What Are the Benefits of Pasta Sauce?

by Jessica Bruso, Demand Media
    Pasta sauce is a good source of nutrients.

    Pasta sauce is a good source of nutrients.

    Pasta sauce can be a great way to sneak more vegetables into your diet, helping you eat the recommended 2.5 cups each day. Eating enough vegetables helps lower your risk for heart disease, high blood pressure, cancer, obesity and Type 2 diabetes because of the fiber, vitamins and minerals they contain.

    Macronutrients

    The average ready-to-serve marinara pasta sauce contains 65 calories per 1/2-cup serving and provides you with 2 grams each of protein and fat as well as 10 grams of carbs, including 2.4 grams of fiber. This is about 10 percent of the daily value for fiber of 25 grams if you consume a 2,000-calorie diet. Getting plenty of fiber in your diet helps you fill up with fewer calories and keeps you from getting constipated, as well as lowering your risk for heart disease.

    Vitamins

    Eating pasta sauce is also a great way to up your vitamin intake. Pouring 1/2 cup of marinara sauce on top of your whole-wheat pasta provides you with an extra 5.2 milligrams of niacin, or 26 percent of the DV; 858 international units of vitamin A, or 17 percent of the DV; 3.2 milligrams of vitamin E, or 16 percent of the DV; and 18.3 micrograms of vitamin K, or 23 percent of the DV. Niacin is important for making hormones and improving your circulation, and vitamin A helps with immune function and vision. Vitamin E acts as an antioxidant and helps with immune function, and vitamin K helps your blood clot and strengthens your bones. Marinara pasta sauce also contains 16,718 micrograms of lycopene, an antioxidant which may lower your cancer risk, and 251 micrograms of lutein and zeaxanthin, which are plant chemicals that help keep your eyes healthy.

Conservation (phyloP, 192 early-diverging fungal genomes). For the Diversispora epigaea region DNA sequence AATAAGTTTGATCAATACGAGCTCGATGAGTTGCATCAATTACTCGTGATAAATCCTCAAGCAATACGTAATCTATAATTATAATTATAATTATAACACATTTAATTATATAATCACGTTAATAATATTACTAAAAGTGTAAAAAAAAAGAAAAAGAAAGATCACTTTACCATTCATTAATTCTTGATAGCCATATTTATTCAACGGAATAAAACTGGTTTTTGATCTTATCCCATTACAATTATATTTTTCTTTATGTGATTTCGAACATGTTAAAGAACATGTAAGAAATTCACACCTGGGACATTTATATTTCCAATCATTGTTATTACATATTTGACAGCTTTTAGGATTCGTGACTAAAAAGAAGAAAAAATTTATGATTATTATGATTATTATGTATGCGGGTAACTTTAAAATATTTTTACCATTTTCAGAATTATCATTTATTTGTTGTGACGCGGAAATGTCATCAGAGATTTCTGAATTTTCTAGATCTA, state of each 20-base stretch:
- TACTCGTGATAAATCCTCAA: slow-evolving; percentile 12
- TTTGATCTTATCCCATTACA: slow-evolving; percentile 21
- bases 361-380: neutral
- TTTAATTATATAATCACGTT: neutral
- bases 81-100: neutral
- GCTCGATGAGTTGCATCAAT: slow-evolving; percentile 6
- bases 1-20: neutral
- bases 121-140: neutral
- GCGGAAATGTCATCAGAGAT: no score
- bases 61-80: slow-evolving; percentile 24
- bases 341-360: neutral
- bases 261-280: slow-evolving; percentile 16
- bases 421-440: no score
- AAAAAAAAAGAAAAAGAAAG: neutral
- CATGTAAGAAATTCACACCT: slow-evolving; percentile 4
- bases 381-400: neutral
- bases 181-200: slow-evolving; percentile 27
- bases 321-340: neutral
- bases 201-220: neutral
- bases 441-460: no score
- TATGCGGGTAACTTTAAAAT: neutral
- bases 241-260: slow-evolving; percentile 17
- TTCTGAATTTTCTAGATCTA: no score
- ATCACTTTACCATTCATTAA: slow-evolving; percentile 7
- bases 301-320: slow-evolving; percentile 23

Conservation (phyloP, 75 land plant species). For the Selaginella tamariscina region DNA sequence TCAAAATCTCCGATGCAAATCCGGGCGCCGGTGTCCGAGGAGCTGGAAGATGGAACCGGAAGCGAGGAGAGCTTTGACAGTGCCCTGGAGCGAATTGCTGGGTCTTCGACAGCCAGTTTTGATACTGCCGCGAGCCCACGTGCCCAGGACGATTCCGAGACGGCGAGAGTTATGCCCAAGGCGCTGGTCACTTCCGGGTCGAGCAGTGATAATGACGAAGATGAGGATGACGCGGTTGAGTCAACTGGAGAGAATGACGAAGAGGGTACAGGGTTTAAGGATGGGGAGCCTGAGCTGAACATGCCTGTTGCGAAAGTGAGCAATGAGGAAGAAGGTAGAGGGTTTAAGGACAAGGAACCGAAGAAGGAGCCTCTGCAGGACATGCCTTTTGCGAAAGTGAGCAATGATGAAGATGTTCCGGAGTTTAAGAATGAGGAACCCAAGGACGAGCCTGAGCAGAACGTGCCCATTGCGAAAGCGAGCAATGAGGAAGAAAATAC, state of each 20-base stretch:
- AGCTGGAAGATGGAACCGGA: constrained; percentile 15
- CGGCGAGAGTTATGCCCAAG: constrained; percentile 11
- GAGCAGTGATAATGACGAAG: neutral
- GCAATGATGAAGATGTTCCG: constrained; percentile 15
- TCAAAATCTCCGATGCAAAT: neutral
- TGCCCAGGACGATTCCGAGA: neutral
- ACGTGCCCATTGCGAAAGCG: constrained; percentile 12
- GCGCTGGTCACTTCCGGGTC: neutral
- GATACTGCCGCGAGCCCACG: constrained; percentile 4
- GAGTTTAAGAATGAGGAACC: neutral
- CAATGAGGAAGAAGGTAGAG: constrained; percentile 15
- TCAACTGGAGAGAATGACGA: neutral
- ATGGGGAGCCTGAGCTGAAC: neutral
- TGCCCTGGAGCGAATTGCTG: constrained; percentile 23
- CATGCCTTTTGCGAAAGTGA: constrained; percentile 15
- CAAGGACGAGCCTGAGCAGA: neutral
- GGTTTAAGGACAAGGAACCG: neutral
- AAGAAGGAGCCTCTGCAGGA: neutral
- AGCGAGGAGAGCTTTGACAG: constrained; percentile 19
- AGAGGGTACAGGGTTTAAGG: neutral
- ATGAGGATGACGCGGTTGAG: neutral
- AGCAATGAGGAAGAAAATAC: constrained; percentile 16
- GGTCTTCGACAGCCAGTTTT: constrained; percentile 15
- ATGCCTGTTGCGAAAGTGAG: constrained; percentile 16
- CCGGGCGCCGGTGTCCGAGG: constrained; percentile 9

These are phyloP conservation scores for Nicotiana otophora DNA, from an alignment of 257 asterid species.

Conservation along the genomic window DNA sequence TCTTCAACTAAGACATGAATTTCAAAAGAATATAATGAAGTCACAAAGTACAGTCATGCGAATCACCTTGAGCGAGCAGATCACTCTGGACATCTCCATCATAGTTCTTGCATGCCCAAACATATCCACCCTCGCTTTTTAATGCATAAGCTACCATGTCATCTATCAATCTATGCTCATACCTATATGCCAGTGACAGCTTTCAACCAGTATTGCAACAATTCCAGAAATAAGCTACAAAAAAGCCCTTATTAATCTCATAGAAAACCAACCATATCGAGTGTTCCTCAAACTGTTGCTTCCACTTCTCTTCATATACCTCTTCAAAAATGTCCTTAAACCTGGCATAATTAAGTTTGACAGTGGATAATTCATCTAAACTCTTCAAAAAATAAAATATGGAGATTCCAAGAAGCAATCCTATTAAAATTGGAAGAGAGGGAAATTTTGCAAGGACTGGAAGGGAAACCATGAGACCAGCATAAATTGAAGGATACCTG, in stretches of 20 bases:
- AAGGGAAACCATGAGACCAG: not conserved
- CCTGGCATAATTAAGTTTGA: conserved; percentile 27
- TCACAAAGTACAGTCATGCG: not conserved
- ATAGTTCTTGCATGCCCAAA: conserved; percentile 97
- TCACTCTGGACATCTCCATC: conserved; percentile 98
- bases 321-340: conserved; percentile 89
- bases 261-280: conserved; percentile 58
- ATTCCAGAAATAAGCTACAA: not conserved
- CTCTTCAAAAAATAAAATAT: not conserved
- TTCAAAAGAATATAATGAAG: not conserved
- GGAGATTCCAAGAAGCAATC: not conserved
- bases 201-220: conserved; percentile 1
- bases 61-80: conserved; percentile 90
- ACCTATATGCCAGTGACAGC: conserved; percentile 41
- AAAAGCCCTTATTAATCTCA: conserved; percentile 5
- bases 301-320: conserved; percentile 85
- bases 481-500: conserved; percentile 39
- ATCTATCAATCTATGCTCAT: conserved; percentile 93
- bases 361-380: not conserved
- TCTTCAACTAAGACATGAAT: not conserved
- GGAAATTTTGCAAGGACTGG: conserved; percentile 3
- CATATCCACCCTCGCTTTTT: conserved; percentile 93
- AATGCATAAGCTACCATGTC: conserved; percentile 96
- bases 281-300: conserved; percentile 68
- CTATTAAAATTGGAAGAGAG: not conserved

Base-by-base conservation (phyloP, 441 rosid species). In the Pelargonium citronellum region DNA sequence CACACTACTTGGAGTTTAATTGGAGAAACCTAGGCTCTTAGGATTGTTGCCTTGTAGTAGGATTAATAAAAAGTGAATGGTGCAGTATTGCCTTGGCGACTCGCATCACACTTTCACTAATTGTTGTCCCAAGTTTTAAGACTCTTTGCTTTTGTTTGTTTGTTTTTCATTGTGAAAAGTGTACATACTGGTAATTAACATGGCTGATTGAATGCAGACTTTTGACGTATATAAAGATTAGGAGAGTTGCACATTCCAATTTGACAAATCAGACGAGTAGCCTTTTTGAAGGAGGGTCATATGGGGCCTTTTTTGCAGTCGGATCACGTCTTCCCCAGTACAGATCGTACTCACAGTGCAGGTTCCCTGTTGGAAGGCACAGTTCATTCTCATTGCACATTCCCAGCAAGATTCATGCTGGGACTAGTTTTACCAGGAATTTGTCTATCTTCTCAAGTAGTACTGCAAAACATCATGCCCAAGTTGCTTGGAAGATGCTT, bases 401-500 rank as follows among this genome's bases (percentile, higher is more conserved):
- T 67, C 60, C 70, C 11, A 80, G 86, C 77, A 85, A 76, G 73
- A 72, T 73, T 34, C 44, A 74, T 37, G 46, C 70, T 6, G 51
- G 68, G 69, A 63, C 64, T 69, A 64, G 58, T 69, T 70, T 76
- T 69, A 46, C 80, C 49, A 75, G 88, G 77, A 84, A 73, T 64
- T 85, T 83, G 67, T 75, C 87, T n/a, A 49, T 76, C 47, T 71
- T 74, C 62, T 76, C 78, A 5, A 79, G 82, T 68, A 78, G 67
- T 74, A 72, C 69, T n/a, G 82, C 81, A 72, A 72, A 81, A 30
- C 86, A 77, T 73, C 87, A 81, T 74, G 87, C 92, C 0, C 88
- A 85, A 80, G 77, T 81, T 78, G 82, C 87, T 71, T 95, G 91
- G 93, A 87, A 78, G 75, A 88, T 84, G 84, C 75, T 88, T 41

Minerals

    You get small amounts of all of the essential minerals when you eat pasta sauce, as well as larger amounts of potassium. Each 1/2-cup serving of pasta sauce provides you with 421 milligrams, or 12 percent of the DV, of this mineral which helps keep your blood pressure from getting too high and keeps your heart beating regularly.

    Considerations

    If you use store-bought pasta sauce it can be high in sodium, with 553 milligrams per serving. This is 24 percent of the recommended daily limit for sodium of 2,300 milligrams for healthy people. You can make your pasta sauce healthier by chopping up extra vegetables in a variety of colors and adding them to your sauce; color indicates which beneficial compounds are in different vegetables. Try adding red peppers, grated carrots, chopped spinach and mushrooms for a good mix of nutrients.

    About the Author

    Based in Massachusetts, Jessica Bruso has been writing since 2008. She holds a master of science degree in food policy and applied nutrition and a bachelor of arts degree in international relations, both from Tufts University.

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